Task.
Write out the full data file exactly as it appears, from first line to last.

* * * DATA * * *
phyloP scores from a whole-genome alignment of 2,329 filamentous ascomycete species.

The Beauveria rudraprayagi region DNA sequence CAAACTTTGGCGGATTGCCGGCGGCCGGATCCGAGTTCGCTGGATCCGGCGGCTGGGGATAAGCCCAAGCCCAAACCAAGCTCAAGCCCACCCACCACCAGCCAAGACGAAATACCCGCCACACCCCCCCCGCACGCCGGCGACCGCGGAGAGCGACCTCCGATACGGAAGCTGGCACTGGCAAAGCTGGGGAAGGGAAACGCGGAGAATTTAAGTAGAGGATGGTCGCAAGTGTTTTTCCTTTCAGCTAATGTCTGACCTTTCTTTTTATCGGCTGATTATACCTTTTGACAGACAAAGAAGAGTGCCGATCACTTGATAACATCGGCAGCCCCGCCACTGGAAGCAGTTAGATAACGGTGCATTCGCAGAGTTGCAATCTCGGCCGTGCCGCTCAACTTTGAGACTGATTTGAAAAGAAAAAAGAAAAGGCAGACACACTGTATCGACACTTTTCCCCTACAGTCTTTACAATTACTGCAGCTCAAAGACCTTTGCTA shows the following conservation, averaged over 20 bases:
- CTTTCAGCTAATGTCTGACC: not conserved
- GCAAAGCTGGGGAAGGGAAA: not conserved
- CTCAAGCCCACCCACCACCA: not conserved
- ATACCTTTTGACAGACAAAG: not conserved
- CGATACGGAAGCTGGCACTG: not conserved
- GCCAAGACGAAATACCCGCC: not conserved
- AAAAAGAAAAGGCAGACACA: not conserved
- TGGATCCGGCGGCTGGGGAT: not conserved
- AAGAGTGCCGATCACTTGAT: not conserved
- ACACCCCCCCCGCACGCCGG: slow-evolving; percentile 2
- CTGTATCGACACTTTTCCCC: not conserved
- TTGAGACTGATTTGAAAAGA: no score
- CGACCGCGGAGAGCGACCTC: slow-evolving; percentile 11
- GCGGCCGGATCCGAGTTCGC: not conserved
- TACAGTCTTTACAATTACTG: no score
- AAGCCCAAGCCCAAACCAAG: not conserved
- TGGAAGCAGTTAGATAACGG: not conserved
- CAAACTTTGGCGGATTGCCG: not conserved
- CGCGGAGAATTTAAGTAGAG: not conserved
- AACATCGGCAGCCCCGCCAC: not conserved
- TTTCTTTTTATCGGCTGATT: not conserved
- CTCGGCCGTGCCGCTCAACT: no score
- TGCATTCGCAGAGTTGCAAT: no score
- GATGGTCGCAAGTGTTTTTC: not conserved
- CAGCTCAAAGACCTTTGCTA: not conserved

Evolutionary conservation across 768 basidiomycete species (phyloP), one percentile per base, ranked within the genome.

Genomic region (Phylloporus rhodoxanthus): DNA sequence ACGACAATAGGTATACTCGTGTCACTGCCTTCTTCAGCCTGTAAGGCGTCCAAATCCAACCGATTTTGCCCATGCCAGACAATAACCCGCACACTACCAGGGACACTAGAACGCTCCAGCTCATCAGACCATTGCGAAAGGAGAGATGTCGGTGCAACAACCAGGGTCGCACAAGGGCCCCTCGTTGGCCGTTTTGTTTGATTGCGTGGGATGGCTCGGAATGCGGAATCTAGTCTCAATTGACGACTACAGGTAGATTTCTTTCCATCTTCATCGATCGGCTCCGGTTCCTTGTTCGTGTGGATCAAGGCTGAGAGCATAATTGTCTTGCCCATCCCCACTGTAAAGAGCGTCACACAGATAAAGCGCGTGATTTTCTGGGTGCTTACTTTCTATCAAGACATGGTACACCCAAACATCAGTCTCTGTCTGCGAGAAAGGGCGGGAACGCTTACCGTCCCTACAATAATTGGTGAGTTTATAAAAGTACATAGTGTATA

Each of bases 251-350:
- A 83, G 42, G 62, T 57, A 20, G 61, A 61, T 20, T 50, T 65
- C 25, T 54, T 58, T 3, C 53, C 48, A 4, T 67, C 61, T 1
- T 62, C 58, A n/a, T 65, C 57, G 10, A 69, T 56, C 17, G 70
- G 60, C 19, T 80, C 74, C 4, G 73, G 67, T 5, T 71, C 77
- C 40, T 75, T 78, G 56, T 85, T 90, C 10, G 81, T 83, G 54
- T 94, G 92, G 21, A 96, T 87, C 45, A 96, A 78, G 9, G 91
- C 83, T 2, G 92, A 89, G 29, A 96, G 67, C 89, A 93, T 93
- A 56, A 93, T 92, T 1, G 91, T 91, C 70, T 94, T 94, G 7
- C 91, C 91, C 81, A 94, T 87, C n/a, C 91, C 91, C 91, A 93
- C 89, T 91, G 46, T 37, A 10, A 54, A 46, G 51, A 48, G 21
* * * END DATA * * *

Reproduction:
phyloP scores from a whole-genome alignment of 2,329 filamentous ascomycete species.

The Beauveria rudraprayagi region DNA sequence CAAACTTTGGCGGATTGCCGGCGGCCGGATCCGAGTTCGCTGGATCCGGCGGCTGGGGATAAGCCCAAGCCCAAACCAAGCTCAAGCCCACCCACCACCAGCCAAGACGAAATACCCGCCACACCCCCCCCGCACGCCGGCGACCGCGGAGAGCGACCTCCGATACGGAAGCTGGCACTGGCAAAGCTGGGGAAGGGAAACGCGGAGAATTTAAGTAGAGGATGGTCGCAAGTGTTTTTCCTTTCAGCTAATGTCTGACCTTTCTTTTTATCGGCTGATTATACCTTTTGACAGACAAAGAAGAGTGCCGATCACTTGATAACATCGGCAGCCCCGCCACTGGAAGCAGTTAGATAACGGTGCATTCGCAGAGTTGCAATCTCGGCCGTGCCGCTCAACTTTGAGACTGATTTGAAAAGAAAAAAGAAAAGGCAGACACACTGTATCGACACTTTTCCCCTACAGTCTTTACAATTACTGCAGCTCAAAGACCTTTGCTA shows the following conservation, averaged over 20 bases:
- CTTTCAGCTAATGTCTGACC: not conserved
- GCAAAGCTGGGGAAGGGAAA: not conserved
- CTCAAGCCCACCCACCACCA: not conserved
- ATACCTTTTGACAGACAAAG: not conserved
- CGATACGGAAGCTGGCACTG: not conserved
- GCCAAGACGAAATACCCGCC: not conserved
- AAAAAGAAAAGGCAGACACA: not conserved
- TGGATCCGGCGGCTGGGGAT: not conserved
- AAGAGTGCCGATCACTTGAT: not conserved
- ACACCCCCCCCGCACGCCGG: slow-evolving; percentile 2
- CTGTATCGACACTTTTCCCC: not conserved
- TTGAGACTGATTTGAAAAGA: no score
- CGACCGCGGAGAGCGACCTC: slow-evolving; percentile 11
- GCGGCCGGATCCGAGTTCGC: not conserved
- TACAGTCTTTACAATTACTG: no score
- AAGCCCAAGCCCAAACCAAG: not conserved
- TGGAAGCAGTTAGATAACGG: not conserved
- CAAACTTTGGCGGATTGCCG: not conserved
- CGCGGAGAATTTAAGTAGAG: not conserved
- AACATCGGCAGCCCCGCCAC: not conserved
- TTTCTTTTTATCGGCTGATT: not conserved
- CTCGGCCGTGCCGCTCAACT: no score
- TGCATTCGCAGAGTTGCAAT: no score
- GATGGTCGCAAGTGTTTTTC: not conserved
- CAGCTCAAAGACCTTTGCTA: not conserved

Evolutionary conservation across 768 basidiomycete species (phyloP), one percentile per base, ranked within the genome.

Genomic region (Phylloporus rhodoxanthus): DNA sequence ACGACAATAGGTATACTCGTGTCACTGCCTTCTTCAGCCTGTAAGGCGTCCAAATCCAACCGATTTTGCCCATGCCAGACAATAACCCGCACACTACCAGGGACACTAGAACGCTCCAGCTCATCAGACCATTGCGAAAGGAGAGATGTCGGTGCAACAACCAGGGTCGCACAAGGGCCCCTCGTTGGCCGTTTTGTTTGATTGCGTGGGATGGCTCGGAATGCGGAATCTAGTCTCAATTGACGACTACAGGTAGATTTCTTTCCATCTTCATCGATCGGCTCCGGTTCCTTGTTCGTGTGGATCAAGGCTGAGAGCATAATTGTCTTGCCCATCCCCACTGTAAAGAGCGTCACACAGATAAAGCGCGTGATTTTCTGGGTGCTTACTTTCTATCAAGACATGGTACACCCAAACATCAGTCTCTGTCTGCGAGAAAGGGCGGGAACGCTTACCGTCCCTACAATAATTGGTGAGTTTATAAAAGTACATAGTGTATA

Each of bases 251-350:
- A 83, G 42, G 62, T 57, A 20, G 61, A 61, T 20, T 50, T 65
- C 25, T 54, T 58, T 3, C 53, C 48, A 4, T 67, C 61, T 1
- T 62, C 58, A n/a, T 65, C 57, G 10, A 69, T 56, C 17, G 70
- G 60, C 19, T 80, C 74, C 4, G 73, G 67, T 5, T 71, C 77
- C 40, T 75, T 78, G 56, T 85, T 90, C 10, G 81, T 83, G 54
- T 94, G 92, G 21, A 96, T 87, C 45, A 96, A 78, G 9, G 91
- C 83, T 2, G 92, A 89, G 29, A 96, G 67, C 89, A 93, T 93
- A 56, A 93, T 92, T 1, G 91, T 91, C 70, T 94, T 94, G 7
- C 91, C 91, C 81, A 94, T 87, C n/a, C 91, C 91, C 91, A 93
- C 89, T 91, G 46, T 37, A 10, A 54, A 46, G 51, A 48, G 21